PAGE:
Standard equipment in the GLE 350 includes power synthetic leather seats, two 12.3-inch screens, Mercedes’ MBUX infotainment system with built-in navigation that includes Apple CarPlay and Android Auto compatibility, blind-spot monitors, keyless ignition, automatic emergency braking, and LED headlights.

All-wheel drive is optional, as is a package with adaptive cruise control and active lane control. Other options include Burmester audio, a head-up display, a package with heated front seats and armrests. Also: an in-car fragrance diffuser, front seats with hot stone massage and cooling at the same time, and an air suspension that moves each wheel up and down separately, a function you’ll be glad you have next time you cross a boulder field in your Mercedes.

The all-wheel-drive GLE 450 is outfitted about like the GLE 350, but with a 48-volt electrical system that can run the optional hydropneumatic suspension. Options on both include leather upholstery, various wood trim panels, Burmester audio, four-zone automatic climate control, a third-row seat, and an AMG body kit with wheels as large as 22 inches.

Exterior

The 2020 Mercedes-Benz GLE has a cohesive look, with a rakish C-pillar behind the rear door, and wide tires that give it presence. The details are sinuous, such as the three-pointed star on the hood and narrow tail lights that stretch across the rear. Standard 19-inch alloy wheels that give the GLE a muscular stance.

The fender flares are gray plastic that looks rugged on lighter paint jobs. On the AMG appearance package, the gray plastic bits are body-colored.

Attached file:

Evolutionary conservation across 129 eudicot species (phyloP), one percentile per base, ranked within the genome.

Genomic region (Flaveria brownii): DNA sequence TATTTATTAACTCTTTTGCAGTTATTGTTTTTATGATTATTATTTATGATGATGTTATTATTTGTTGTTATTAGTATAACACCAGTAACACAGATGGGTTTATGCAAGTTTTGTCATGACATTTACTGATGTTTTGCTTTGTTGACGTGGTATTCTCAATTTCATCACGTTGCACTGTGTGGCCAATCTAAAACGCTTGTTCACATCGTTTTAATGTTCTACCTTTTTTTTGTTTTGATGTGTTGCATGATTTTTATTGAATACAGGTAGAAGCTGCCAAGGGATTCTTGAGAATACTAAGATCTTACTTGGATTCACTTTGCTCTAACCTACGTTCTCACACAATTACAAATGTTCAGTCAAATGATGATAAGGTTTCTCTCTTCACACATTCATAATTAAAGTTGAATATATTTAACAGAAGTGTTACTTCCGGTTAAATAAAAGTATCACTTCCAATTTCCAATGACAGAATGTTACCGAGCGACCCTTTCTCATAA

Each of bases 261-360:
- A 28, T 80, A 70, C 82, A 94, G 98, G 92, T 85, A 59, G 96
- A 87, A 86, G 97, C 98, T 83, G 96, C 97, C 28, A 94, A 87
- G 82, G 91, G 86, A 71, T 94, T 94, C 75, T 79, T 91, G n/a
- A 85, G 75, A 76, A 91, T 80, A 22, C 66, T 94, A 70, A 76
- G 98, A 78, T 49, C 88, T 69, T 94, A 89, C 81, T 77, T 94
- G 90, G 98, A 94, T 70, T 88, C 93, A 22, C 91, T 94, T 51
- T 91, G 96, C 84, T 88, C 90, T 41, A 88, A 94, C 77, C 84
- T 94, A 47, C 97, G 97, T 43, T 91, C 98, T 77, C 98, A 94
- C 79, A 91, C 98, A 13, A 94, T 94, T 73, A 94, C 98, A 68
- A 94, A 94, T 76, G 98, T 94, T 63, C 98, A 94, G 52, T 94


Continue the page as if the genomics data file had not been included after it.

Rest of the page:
Interior

Inside, on upper models, a glass pane covers the twin 12.3-inch screens, positioned over four rectangular climate control vents and rocker switches for climate control. There’s a big touchpad for infotainment on the center console, which has big handles on either side, for…gripping in corners? The gear lever is on the steering column, as in other Mercedes’, and the location works just fine.

There is a variety of available trims, including aluminum and glossy or matte paneled wood; the warm brown leather with open-pore wood trim is our favorite. The ambient lighting can be adjusted to nearly any color of the rainbow, to match or create your own mood swings.

The 12.3-inch screen on the left handles instrument cluster functions, and the right one is a touchscreen for Mercedes’ new MBUX infotainment software. MBUX works well, mostly, but its best feature might be its voice-recognition system. Gesture controls are also available, but seem more distracting than useful.